• directionality confusion shows up when reading and when writing

      b-d confusion is a classic warning sign. One points to the left, the other points to the right, and they are left-right confused.

      b-p, n-u, or m-w confusion. One points up, the other points down. That's also directionality confusion.

  • Substitutes similar-looking words, even if it changes the meaning of the sentence, such as sunrise for surprise, house for horse, while for white, wanting for walking
  • When reading a story or a sentence, substitutes a word that means the same thing but doesn't look at all similar, such as trip for journey, fast for speed, or cry for weep
  • Misreads, omits, or even adds small function words, such as an, a, from, the, to, were, are, of
  • Omits or changes suffixes, saying need for needed, talks for talking, or late for lately.


  • Their spelling is far worse than their reading. They sometimes flunk inventive spelling. They have extreme difficulty with vowel sounds, and often leave them out.
  • With enormous effort, they may be able to "memorize" Monday's spelling list long enough to pass Friday's spelling test, but they can't spell those very same words two hours later when writing those words in sentences.
  • Continually misspells high frequency sight words (nonphonetic but very common words) such as they, what, where, does and because—despite extensive practice.
  • Misspells even when copying something from the board or from a book.
  • Written work shows signs of spelling uncertainty--numerous erasures, cross outs, etc.

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Also known as a visual-motor integration problem, people with dyslexia often have poor, nearly illegible handwriting. Signs of dysgraphia include:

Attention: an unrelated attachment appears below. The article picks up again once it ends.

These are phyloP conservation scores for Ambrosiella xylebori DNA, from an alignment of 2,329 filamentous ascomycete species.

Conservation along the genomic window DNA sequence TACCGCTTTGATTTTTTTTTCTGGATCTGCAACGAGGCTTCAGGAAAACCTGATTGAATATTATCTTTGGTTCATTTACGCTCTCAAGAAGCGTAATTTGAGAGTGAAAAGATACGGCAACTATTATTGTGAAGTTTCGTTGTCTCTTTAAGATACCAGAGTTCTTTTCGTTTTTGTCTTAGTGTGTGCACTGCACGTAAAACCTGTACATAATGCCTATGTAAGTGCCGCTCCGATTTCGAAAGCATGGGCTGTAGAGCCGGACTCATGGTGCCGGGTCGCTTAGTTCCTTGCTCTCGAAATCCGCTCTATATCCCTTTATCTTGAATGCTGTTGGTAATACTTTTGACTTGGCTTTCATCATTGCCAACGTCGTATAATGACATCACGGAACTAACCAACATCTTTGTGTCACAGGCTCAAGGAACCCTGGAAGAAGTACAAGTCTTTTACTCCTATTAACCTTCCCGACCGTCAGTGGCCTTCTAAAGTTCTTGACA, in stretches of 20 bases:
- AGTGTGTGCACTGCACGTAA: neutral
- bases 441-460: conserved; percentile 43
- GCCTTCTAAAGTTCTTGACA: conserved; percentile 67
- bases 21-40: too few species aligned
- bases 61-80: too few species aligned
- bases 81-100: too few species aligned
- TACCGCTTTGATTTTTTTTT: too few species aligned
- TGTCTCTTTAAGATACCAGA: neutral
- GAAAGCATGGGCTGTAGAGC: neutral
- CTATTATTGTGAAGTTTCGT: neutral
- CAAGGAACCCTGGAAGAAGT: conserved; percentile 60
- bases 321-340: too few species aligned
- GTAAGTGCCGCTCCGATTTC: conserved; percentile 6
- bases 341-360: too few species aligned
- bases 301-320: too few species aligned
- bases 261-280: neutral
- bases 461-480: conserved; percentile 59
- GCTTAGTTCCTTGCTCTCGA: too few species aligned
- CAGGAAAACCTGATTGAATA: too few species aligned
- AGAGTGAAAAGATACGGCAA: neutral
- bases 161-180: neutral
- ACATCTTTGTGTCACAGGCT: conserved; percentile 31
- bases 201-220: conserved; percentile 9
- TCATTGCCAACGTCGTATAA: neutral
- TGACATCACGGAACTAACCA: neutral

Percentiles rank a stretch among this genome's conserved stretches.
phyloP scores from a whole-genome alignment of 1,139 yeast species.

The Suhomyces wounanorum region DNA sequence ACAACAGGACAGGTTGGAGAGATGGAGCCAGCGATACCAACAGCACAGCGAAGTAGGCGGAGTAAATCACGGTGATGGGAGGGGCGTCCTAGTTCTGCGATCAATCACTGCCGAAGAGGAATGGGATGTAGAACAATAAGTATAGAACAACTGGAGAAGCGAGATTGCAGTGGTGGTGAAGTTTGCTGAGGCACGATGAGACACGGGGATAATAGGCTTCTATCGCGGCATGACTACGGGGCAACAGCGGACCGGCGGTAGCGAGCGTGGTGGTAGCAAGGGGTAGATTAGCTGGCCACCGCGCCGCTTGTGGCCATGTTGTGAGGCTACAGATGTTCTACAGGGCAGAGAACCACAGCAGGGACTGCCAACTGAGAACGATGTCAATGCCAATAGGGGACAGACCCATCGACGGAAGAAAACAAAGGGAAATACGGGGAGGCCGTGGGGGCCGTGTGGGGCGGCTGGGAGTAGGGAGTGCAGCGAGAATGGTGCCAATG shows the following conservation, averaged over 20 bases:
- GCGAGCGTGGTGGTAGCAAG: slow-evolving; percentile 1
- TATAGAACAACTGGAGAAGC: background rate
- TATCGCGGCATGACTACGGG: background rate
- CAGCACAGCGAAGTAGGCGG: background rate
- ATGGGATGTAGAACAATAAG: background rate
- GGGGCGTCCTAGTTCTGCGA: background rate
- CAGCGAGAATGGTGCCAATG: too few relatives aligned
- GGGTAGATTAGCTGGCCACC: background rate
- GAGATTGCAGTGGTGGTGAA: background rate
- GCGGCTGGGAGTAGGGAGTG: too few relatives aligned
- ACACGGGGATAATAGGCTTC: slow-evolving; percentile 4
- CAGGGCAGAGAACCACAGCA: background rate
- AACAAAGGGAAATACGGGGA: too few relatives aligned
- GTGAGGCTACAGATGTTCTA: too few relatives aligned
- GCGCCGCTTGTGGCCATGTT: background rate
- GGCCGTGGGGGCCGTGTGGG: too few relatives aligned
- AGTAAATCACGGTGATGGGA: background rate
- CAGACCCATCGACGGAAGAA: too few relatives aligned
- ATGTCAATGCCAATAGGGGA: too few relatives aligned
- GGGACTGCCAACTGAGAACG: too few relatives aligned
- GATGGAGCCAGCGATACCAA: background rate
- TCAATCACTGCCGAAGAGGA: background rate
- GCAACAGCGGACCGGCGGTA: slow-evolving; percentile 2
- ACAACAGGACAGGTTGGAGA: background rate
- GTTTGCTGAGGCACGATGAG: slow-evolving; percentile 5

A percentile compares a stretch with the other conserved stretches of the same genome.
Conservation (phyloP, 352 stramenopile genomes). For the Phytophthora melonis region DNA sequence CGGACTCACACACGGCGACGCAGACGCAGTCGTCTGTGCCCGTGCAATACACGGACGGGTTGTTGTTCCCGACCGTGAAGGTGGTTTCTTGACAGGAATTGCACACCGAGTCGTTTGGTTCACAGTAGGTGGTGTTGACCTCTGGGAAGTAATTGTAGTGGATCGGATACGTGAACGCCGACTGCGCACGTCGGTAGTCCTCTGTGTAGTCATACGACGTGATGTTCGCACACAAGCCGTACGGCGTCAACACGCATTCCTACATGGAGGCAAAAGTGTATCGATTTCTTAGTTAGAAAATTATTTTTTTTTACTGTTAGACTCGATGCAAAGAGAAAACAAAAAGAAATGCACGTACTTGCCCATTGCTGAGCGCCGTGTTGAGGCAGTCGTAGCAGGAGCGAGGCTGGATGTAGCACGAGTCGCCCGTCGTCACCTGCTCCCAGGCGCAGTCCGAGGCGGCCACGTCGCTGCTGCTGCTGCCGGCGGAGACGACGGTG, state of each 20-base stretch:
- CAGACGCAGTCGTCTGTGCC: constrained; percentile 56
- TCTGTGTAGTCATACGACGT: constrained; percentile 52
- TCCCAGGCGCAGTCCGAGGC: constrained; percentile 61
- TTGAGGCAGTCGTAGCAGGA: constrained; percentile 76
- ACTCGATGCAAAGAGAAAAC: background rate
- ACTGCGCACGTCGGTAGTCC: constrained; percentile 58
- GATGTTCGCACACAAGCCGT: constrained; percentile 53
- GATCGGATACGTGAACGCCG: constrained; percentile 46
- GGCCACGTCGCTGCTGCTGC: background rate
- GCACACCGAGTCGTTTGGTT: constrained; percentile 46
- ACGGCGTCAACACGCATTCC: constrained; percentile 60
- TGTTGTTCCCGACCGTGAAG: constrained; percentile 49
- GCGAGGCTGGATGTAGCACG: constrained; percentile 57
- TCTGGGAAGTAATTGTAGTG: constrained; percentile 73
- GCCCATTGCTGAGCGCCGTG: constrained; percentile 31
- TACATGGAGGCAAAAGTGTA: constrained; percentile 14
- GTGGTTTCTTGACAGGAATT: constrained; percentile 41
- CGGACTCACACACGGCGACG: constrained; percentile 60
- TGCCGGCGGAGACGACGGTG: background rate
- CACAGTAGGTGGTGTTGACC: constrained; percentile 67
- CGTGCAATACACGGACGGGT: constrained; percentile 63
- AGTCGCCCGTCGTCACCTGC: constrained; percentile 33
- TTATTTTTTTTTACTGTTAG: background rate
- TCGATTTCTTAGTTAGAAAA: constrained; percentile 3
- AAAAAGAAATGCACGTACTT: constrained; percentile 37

• Unusual pencil grip, often with the thumb on top of the fingers (a "fist grip")
  • Young children will often put their head down on the desk to watch the tip of the pencil as they write
  • The pencil is gripped so tightly that the child's hand cramps. The child will frequently put the pencil down and shake out his/her hand.
  • Writing is a slow, labored, non-automatic chore.
  • Child writes letters with unusual starting and ending points.
  • Child has great difficulty getting letters to "sit" on the horizontal lines.
  • Copying off of the board is slow, painful, and tedious. Child looks up and visually "grabs" just one or two letters at a time, repeatedly subvocalizes the names of those letters, then stares intensely at their paper when writing those one or two letters. This process is repeated over and over. Child frequently loses his/her place when copying, misspells when copying, and doesn't always match capitalization or punctuation when copying—even though the child can read what was on the board.
  • Unusual spatial organization of the page. Words may be widely spaced or tightly pushed together. Margins are often ignored.
  • Child has an unusually difficult time learning cursive writing, and shows chronic confusion about similarly-formed cursive letters such as f and b, m and n, w and u. They will also difficulty remembering how to form capital cursive letters.

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Quality of Written Work

People with dyslexia usually have an "impoverished written product." That means there is a huge difference between their ability to tell you something and their ability to write it down. They tend to:

  • avoid writing whenever possible
  • write everything as one very long sentence
  • not understand that a sentence has to start with a capital letter and end with punctuation
  • be confused about what is a complete sentence versus a fragment
  • misspell many words—even though they often use only very simple one-syllable words that they are "sure" they know how to spell
  • take an unusually long time to write, due to dysgraphia
  • have nearly illegible handwriting, due to dysgraphia
  • use space poorly on the page; odd spacing between words, may ignore margins, sentences tightly packed into one section of the page instead of being evenly spread out
  • do not notice their errors when "proofreading." They will read back what they wanted to say, not what is actually on the page.

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Most dyslexic children and adults have significant directionality confusion.

  • Left-Right confusion:
    • Even adults have to use whatever tricks their mother or teacher taught them to tell left from right. It never becomes rapid and automatic.
    • A common saying in household with dyslexic people is, "It's on the left. The other left."